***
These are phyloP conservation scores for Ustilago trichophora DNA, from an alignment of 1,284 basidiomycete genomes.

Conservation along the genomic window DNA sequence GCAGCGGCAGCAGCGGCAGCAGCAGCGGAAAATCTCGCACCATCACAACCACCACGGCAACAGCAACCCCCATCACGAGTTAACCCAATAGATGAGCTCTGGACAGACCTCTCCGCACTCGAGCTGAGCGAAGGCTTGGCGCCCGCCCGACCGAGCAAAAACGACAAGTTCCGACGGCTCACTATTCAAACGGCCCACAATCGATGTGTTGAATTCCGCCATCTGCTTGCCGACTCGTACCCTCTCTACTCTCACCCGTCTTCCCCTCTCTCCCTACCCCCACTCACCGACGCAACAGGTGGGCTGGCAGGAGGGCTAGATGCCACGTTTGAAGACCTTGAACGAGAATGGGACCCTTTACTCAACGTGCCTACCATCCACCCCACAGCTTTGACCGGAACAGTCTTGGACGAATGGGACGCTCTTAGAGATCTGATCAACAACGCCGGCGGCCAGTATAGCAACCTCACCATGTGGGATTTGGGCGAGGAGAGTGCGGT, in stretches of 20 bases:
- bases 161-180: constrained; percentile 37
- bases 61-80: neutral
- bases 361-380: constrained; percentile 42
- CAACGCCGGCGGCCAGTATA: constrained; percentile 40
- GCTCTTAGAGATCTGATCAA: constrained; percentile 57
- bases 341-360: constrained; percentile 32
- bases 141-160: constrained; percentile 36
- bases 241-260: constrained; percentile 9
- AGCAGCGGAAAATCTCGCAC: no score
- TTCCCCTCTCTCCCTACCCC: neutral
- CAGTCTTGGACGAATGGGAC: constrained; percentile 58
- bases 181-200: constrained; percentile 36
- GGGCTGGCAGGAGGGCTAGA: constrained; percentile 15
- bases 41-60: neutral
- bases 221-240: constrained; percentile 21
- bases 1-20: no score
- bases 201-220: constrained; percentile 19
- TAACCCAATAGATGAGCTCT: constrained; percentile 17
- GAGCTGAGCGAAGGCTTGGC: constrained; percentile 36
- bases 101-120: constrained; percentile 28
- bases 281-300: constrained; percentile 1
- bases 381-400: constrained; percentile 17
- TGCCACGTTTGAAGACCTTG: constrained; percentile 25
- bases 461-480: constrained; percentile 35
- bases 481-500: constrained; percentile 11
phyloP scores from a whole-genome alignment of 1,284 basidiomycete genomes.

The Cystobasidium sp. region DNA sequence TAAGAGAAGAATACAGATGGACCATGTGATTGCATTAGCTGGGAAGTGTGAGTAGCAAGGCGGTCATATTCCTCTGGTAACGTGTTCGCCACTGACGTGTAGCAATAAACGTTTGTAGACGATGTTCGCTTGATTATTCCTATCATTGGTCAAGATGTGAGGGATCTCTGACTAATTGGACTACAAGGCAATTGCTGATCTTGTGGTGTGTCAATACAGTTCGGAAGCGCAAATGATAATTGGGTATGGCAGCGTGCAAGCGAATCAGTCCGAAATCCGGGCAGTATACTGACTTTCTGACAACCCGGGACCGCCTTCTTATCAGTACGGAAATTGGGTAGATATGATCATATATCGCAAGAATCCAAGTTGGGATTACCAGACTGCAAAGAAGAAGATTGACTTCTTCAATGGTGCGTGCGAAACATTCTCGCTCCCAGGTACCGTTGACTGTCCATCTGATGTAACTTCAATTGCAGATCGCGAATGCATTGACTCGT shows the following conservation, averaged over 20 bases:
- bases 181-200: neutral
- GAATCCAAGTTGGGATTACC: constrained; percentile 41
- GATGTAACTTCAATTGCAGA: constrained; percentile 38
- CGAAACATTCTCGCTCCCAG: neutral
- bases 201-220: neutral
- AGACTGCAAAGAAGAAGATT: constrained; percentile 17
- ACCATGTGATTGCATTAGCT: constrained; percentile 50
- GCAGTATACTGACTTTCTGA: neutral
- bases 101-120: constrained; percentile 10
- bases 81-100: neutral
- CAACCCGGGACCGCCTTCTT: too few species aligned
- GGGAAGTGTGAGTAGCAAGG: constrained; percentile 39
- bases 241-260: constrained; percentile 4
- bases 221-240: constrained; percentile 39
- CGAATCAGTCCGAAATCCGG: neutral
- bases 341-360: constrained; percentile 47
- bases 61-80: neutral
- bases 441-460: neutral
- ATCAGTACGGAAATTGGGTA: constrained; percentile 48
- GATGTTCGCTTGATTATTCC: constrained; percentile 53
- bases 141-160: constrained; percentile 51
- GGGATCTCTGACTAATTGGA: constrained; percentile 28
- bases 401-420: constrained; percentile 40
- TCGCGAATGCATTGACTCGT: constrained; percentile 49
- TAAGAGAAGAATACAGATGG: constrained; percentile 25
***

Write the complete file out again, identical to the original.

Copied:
These are phyloP conservation scores for Ustilago trichophora DNA, from an alignment of 1,284 basidiomycete genomes.

Conservation along the genomic window DNA sequence GCAGCGGCAGCAGCGGCAGCAGCAGCGGAAAATCTCGCACCATCACAACCACCACGGCAACAGCAACCCCCATCACGAGTTAACCCAATAGATGAGCTCTGGACAGACCTCTCCGCACTCGAGCTGAGCGAAGGCTTGGCGCCCGCCCGACCGAGCAAAAACGACAAGTTCCGACGGCTCACTATTCAAACGGCCCACAATCGATGTGTTGAATTCCGCCATCTGCTTGCCGACTCGTACCCTCTCTACTCTCACCCGTCTTCCCCTCTCTCCCTACCCCCACTCACCGACGCAACAGGTGGGCTGGCAGGAGGGCTAGATGCCACGTTTGAAGACCTTGAACGAGAATGGGACCCTTTACTCAACGTGCCTACCATCCACCCCACAGCTTTGACCGGAACAGTCTTGGACGAATGGGACGCTCTTAGAGATCTGATCAACAACGCCGGCGGCCAGTATAGCAACCTCACCATGTGGGATTTGGGCGAGGAGAGTGCGGT, in stretches of 20 bases:
- bases 161-180: constrained; percentile 37
- bases 61-80: neutral
- bases 361-380: constrained; percentile 42
- CAACGCCGGCGGCCAGTATA: constrained; percentile 40
- GCTCTTAGAGATCTGATCAA: constrained; percentile 57
- bases 341-360: constrained; percentile 32
- bases 141-160: constrained; percentile 36
- bases 241-260: constrained; percentile 9
- AGCAGCGGAAAATCTCGCAC: no score
- TTCCCCTCTCTCCCTACCCC: neutral
- CAGTCTTGGACGAATGGGAC: constrained; percentile 58
- bases 181-200: constrained; percentile 36
- GGGCTGGCAGGAGGGCTAGA: constrained; percentile 15
- bases 41-60: neutral
- bases 221-240: constrained; percentile 21
- bases 1-20: no score
- bases 201-220: constrained; percentile 19
- TAACCCAATAGATGAGCTCT: constrained; percentile 17
- GAGCTGAGCGAAGGCTTGGC: constrained; percentile 36
- bases 101-120: constrained; percentile 28
- bases 281-300: constrained; percentile 1
- bases 381-400: constrained; percentile 17
- TGCCACGTTTGAAGACCTTG: constrained; percentile 25
- bases 461-480: constrained; percentile 35
- bases 481-500: constrained; percentile 11
phyloP scores from a whole-genome alignment of 1,284 basidiomycete genomes.

The Cystobasidium sp. region DNA sequence TAAGAGAAGAATACAGATGGACCATGTGATTGCATTAGCTGGGAAGTGTGAGTAGCAAGGCGGTCATATTCCTCTGGTAACGTGTTCGCCACTGACGTGTAGCAATAAACGTTTGTAGACGATGTTCGCTTGATTATTCCTATCATTGGTCAAGATGTGAGGGATCTCTGACTAATTGGACTACAAGGCAATTGCTGATCTTGTGGTGTGTCAATACAGTTCGGAAGCGCAAATGATAATTGGGTATGGCAGCGTGCAAGCGAATCAGTCCGAAATCCGGGCAGTATACTGACTTTCTGACAACCCGGGACCGCCTTCTTATCAGTACGGAAATTGGGTAGATATGATCATATATCGCAAGAATCCAAGTTGGGATTACCAGACTGCAAAGAAGAAGATTGACTTCTTCAATGGTGCGTGCGAAACATTCTCGCTCCCAGGTACCGTTGACTGTCCATCTGATGTAACTTCAATTGCAGATCGCGAATGCATTGACTCGT shows the following conservation, averaged over 20 bases:
- bases 181-200: neutral
- GAATCCAAGTTGGGATTACC: constrained; percentile 41
- GATGTAACTTCAATTGCAGA: constrained; percentile 38
- CGAAACATTCTCGCTCCCAG: neutral
- bases 201-220: neutral
- AGACTGCAAAGAAGAAGATT: constrained; percentile 17
- ACCATGTGATTGCATTAGCT: constrained; percentile 50
- GCAGTATACTGACTTTCTGA: neutral
- bases 101-120: constrained; percentile 10
- bases 81-100: neutral
- CAACCCGGGACCGCCTTCTT: too few species aligned
- GGGAAGTGTGAGTAGCAAGG: constrained; percentile 39
- bases 241-260: constrained; percentile 4
- bases 221-240: constrained; percentile 39
- CGAATCAGTCCGAAATCCGG: neutral
- bases 341-360: constrained; percentile 47
- bases 61-80: neutral
- bases 441-460: neutral
- ATCAGTACGGAAATTGGGTA: constrained; percentile 48
- GATGTTCGCTTGATTATTCC: constrained; percentile 53
- bases 141-160: constrained; percentile 51
- GGGATCTCTGACTAATTGGA: constrained; percentile 28
- bases 401-420: constrained; percentile 40
- TCGCGAATGCATTGACTCGT: constrained; percentile 49
- TAAGAGAAGAATACAGATGG: constrained; percentile 25